Kazah Stone prop.

Teens these days . . .

Teen Een howls.I have really enjoyed crafting the new main character that figures so prominently in Kendar Kandlestar and the Crack in Kazah. I’m simply calling her the “Teen Een” for now, as I’d like to keep her actual name as a surprise for when the book is released.

In any case, the Teen Een’s role is crucial to this story, so I really had to roll up my sleeves and get every nuance of her character just right. I wanted her to have crazy hair, but of course, she couldn’t quite out-do Kendra. At the same time, I wanted her to be a bit more wild. She’s a free spirit, so I tried to communicate that not only through the beads and baubles and braids of her hair, but through her clothing as well.

Her design didn’t happen over-night. If you’ve been in one of my workshops recently, you’ve seen some of the source photos and sketches I compiled through the process of designing this character.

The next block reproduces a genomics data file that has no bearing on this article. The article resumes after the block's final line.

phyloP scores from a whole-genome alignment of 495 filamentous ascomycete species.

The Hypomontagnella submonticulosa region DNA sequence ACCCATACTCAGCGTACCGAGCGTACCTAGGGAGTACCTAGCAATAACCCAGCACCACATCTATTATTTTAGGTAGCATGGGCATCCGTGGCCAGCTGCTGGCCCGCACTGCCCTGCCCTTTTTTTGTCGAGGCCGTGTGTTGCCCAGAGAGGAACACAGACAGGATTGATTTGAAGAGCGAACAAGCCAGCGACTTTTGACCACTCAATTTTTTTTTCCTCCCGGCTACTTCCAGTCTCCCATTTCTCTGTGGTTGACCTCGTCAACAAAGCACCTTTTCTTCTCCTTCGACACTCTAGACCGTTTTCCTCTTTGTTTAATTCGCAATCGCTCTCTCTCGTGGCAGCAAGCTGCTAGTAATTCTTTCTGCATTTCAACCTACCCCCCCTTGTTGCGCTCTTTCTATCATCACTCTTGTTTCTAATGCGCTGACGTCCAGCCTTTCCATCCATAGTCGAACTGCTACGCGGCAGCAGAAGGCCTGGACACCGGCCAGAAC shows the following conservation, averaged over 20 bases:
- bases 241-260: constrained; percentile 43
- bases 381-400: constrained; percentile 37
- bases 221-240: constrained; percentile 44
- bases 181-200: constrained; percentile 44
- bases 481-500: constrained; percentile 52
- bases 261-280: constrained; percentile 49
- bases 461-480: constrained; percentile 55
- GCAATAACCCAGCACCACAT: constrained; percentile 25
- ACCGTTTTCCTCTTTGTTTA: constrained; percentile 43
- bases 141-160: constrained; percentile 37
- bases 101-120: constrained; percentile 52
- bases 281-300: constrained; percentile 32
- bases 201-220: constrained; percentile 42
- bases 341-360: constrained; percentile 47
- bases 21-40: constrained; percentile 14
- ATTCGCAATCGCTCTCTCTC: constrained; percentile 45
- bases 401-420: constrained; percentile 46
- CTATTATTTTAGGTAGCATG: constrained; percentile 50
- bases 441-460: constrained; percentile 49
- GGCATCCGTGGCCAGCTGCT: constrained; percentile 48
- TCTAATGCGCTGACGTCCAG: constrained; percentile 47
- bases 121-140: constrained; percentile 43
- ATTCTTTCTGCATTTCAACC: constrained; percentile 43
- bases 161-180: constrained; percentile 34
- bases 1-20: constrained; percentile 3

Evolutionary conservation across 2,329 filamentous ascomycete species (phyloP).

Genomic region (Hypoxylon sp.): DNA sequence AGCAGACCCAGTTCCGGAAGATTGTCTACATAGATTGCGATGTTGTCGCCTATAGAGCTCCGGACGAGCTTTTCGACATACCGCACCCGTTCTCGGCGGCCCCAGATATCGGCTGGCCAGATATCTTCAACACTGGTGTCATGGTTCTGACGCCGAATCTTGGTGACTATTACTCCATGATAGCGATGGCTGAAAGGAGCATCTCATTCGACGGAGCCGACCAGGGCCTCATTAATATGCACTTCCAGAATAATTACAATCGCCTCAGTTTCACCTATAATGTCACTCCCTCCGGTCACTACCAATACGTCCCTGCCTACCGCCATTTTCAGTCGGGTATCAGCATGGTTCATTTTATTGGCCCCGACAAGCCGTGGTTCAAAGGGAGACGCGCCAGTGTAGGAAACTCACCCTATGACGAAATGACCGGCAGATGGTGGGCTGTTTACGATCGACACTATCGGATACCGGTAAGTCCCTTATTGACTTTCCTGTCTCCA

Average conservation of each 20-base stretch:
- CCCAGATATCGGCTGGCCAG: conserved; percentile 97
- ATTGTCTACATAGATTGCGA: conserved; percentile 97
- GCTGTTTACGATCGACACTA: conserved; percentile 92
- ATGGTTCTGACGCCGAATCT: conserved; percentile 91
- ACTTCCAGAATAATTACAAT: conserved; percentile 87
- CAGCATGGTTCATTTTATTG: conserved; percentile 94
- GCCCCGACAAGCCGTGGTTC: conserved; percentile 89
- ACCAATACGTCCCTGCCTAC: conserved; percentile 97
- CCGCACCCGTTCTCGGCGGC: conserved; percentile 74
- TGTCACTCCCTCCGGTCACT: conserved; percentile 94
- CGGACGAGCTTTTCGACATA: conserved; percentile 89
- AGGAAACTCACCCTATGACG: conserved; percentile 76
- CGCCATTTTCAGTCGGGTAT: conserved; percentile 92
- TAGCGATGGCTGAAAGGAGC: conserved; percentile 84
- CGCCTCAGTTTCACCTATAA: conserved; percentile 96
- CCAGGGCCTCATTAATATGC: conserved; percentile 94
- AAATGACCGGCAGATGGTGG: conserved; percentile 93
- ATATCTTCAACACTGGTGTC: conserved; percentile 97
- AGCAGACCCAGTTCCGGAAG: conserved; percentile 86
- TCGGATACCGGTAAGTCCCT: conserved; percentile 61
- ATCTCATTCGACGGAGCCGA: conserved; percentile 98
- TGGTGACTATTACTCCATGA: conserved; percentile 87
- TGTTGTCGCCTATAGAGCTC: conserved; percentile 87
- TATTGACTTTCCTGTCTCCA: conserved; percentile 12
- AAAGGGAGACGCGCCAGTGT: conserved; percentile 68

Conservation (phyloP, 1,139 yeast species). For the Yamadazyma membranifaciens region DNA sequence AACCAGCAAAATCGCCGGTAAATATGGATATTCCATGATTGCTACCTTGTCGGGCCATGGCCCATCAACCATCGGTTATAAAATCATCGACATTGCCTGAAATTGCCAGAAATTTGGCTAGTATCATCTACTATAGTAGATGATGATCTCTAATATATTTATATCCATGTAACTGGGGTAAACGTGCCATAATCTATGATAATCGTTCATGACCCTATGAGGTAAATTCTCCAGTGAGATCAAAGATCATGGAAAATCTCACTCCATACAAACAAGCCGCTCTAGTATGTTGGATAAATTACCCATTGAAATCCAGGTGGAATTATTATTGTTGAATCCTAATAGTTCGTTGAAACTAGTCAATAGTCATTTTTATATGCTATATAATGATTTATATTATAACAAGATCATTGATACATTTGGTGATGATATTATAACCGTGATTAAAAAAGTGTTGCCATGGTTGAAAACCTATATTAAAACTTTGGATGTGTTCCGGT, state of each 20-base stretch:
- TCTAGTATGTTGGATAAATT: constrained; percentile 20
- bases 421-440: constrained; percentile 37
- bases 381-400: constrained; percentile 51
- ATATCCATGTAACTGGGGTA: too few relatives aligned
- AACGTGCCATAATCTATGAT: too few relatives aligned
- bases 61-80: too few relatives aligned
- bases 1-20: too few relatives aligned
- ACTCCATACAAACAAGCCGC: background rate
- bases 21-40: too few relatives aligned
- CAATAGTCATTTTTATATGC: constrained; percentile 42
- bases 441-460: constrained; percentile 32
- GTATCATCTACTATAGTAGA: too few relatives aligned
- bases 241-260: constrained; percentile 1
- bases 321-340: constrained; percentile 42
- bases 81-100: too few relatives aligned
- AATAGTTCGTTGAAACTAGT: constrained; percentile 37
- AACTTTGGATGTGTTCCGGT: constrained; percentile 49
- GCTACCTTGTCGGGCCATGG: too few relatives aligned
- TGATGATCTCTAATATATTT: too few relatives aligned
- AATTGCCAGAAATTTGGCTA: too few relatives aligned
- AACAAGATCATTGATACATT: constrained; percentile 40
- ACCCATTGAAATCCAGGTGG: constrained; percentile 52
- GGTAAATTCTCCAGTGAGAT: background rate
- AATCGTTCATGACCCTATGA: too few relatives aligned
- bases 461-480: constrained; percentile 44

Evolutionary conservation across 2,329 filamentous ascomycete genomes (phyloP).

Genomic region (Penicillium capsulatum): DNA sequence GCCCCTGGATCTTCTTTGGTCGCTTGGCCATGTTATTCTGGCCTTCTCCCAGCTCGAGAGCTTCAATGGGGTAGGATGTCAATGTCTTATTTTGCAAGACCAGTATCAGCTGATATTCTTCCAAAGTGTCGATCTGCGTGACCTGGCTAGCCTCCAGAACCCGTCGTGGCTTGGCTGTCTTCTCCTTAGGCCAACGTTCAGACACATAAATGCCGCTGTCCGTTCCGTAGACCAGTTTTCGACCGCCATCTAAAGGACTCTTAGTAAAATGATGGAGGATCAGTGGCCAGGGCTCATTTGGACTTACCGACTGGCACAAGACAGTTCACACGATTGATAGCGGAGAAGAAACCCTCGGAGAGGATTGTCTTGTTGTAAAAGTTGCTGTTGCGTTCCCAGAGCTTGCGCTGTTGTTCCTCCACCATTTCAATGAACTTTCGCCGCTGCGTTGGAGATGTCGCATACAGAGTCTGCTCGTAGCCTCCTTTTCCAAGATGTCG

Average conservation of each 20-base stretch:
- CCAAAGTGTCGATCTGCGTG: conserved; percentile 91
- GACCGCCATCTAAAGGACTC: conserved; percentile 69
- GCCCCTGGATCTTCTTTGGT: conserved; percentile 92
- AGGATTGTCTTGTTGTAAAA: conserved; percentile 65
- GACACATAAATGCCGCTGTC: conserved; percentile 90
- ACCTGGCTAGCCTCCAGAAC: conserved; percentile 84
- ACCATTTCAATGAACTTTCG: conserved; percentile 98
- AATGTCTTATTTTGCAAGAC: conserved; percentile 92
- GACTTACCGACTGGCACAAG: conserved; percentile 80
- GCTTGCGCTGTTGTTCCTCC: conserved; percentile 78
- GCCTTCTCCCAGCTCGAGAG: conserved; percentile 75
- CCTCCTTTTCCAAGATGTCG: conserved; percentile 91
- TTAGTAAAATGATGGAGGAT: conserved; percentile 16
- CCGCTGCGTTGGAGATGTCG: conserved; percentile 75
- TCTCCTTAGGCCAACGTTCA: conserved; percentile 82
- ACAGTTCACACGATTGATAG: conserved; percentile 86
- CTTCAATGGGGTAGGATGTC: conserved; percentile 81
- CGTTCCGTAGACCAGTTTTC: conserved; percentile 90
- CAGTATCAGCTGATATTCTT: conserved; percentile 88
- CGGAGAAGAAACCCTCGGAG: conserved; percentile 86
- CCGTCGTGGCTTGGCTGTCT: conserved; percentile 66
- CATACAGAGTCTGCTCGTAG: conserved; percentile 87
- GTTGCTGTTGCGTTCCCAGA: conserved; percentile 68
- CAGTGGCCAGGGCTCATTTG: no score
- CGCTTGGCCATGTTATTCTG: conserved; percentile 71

Then came the way the Teen Een speaks. She isn’t your average citizen of Faun’s End. She has a bit of shake in her soda, so to speak. Indeed, Oki even calls her a rather “Jinxly” character, comparing her to everyone’s favourite grasshopper.

The illustration shown in this posting is the most recent one I’ve completed for the Teen Een. I think it captures her character perfectly! And why is she howling, you ask? Well, you’ll just have to wait for the release of Book 4 to find out!

Utinni! My class has been taken over by Jawas!

Jawa.